Golden Globes Change Rules, Aiming for Clarity and Credibility

The HFPA’s new rules also tackle the streaming vs. theatrical conflicts by defining simultaneous releases as films, not TV

The Hollywood Foreign Press Association has announced a number of changes to the rules for the Golden Globe Awards, ranging from Best Picture eligibility and song credits to the problem of simultaneous release in theaters and on streaming services.

In addition, two of the changes seem designed to increase confidence in the integrity of the often-maligned awards, publicly spelling out the conflicts of interest that Golden Globe voters must avoid and clearing up the misconception that films and television shows must hold HFPA press conferences to be eligible for the awards.

The bulk of the new rules have to do with the Globes’ television categories. To qualify as a television series, a show must now have a total running time of more than 150 minutes, a change from the previous rule that specified six episodes. Another change deletes a rule that required an appearance in six episodes to qualify for TV acting awards.

Lead actors are now defined only as actors “who drive the narrative of a program,” while supporting actors are eligible if they appear in more than 5 percent of a program.

Another new TV rule specifies that a series that runs over parts of two different calendar years is eligible in the year in which the majority of its running time aired.

More significantly, works that are simultaneously released in theaters and on streaming services are now defined as motion pictures for the Globes, and will be eligible in the HFPA’s film categories but not its television categories.

Changes to the film rules include the fact that credits for original movie songs will be determined by the onscreen motion picture credits, and that songs will retain their eligibility even if they are released prior to the film in which they appear.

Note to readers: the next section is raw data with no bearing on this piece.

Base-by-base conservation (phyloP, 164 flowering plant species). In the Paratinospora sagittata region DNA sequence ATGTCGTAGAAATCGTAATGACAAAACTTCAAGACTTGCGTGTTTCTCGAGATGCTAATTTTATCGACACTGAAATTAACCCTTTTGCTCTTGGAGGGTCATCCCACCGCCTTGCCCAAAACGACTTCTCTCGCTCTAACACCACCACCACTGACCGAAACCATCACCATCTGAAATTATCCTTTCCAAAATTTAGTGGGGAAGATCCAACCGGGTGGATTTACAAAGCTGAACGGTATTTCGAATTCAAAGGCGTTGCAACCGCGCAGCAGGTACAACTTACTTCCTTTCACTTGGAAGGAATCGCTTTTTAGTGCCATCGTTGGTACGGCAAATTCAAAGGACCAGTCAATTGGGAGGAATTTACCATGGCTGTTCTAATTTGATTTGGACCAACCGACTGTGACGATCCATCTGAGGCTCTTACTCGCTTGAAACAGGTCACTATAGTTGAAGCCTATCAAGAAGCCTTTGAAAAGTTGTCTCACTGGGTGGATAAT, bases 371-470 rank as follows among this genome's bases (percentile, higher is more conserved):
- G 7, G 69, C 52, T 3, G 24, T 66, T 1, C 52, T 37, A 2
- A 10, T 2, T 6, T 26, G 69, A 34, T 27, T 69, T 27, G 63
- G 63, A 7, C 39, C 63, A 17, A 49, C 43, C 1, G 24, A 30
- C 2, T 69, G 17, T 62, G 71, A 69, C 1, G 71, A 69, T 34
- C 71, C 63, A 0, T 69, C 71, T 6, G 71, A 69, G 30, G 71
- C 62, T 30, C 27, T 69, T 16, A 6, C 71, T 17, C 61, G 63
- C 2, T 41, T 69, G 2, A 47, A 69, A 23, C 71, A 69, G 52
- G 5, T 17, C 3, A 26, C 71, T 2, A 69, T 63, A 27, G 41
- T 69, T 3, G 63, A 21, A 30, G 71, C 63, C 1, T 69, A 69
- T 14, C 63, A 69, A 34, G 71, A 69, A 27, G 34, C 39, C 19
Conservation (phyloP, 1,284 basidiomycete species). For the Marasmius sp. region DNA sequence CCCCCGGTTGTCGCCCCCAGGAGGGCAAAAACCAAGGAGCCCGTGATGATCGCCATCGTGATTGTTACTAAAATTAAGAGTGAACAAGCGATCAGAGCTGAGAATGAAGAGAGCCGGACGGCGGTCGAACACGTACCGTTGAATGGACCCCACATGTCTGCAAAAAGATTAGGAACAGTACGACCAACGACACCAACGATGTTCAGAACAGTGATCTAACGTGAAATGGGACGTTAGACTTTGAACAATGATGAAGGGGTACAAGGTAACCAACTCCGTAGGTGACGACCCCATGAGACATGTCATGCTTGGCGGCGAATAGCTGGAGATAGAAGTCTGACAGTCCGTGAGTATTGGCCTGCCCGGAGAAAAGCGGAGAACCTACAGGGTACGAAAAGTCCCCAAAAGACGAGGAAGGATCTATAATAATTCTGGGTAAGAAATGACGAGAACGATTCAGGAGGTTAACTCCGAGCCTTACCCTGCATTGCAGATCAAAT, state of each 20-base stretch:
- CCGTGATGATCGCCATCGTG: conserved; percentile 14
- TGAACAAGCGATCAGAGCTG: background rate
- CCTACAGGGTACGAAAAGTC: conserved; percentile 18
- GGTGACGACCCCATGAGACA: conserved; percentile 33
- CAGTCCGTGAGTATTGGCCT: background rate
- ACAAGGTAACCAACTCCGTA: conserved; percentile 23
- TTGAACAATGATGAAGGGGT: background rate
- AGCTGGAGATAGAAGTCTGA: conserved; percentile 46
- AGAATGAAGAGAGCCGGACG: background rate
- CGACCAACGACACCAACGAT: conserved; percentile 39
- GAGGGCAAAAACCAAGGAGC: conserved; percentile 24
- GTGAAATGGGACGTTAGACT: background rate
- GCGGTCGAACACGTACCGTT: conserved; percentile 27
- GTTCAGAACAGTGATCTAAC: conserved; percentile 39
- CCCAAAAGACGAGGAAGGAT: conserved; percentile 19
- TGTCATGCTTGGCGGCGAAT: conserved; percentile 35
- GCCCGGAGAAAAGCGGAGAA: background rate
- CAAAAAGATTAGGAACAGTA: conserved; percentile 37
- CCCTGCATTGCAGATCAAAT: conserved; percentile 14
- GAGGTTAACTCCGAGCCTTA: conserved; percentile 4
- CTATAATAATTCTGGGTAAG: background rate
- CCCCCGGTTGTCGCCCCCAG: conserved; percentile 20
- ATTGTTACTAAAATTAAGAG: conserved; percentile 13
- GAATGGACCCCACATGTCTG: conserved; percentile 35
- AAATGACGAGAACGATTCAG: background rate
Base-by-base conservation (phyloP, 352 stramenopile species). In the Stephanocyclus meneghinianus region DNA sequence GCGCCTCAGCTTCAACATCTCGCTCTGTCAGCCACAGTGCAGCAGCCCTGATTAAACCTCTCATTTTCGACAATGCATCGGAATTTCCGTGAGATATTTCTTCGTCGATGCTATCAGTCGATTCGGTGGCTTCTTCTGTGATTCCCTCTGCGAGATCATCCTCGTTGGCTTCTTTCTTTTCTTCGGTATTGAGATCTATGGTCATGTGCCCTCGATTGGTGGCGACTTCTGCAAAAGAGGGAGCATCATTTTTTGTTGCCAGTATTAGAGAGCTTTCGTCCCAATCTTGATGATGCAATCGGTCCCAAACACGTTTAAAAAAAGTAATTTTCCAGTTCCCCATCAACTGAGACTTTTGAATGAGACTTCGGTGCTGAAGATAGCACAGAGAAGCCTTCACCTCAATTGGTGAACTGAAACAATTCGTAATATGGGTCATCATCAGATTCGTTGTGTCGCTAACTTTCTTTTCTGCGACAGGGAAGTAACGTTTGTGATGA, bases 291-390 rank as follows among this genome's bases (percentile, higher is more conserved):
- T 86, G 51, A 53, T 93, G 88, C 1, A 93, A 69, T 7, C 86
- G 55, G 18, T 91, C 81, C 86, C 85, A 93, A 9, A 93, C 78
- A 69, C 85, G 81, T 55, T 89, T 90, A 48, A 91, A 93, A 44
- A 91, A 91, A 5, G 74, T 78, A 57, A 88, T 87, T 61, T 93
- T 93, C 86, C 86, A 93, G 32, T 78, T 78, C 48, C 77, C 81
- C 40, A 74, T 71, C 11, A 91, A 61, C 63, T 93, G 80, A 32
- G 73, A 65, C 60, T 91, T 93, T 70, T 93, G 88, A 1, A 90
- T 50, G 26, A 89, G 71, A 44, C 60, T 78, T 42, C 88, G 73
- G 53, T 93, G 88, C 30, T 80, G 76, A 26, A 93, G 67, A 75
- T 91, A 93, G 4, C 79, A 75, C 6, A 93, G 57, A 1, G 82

The revised rules will also spell out that to qualify for a Golden Globe in one of the two Best Motion Picture categories, a producer must be certified as eligible by the Producers Guild of America. While the Academy Awards has an appeals process and will consider producers who have been deemed ineligible by the PGA, the HFPA does not conduct its own reviews, and will accept the guild’s rulings in all cases.

In the Best Foreign Language Film category, movies are now required to provide screeners or online access in addition to the official HFPA screening. Films will retain their eligibility if they have multiple countries of origin, a practice that was observed previously but was not spelled out in the rules.

Finally, the new rules will conspicuously delete any mention of press conferences, in an attempt to end the confusion among publicists that those press conferences are a requirement for Globes consideration. And they will publicly spell out the “detailed certifications” that voting members of the HFPA must make when they vote for the Globes.

Those certifications include declarations that a voter will not cast a ballot in any categories in which he or she has a conflict of interest, including a relative working on an eligible film or program. The certifications have been in effect since the late 1960s, when the Globes were forced off the air for several years after the Federal Communications Commission determined that winners were not determined fairly.

A number of the changes are simply the result of clarifying and detailing practices that were already in effect, and were designed to end confusion rather than to alter the way Globes voting is conducted.

Rule changes are considered annually by a committee made up of HFPA members. The review process begins in February, shortly after the Golden Globes show, with a goal of settling and clarifying any changes before awards season kicks into high gear in the fall.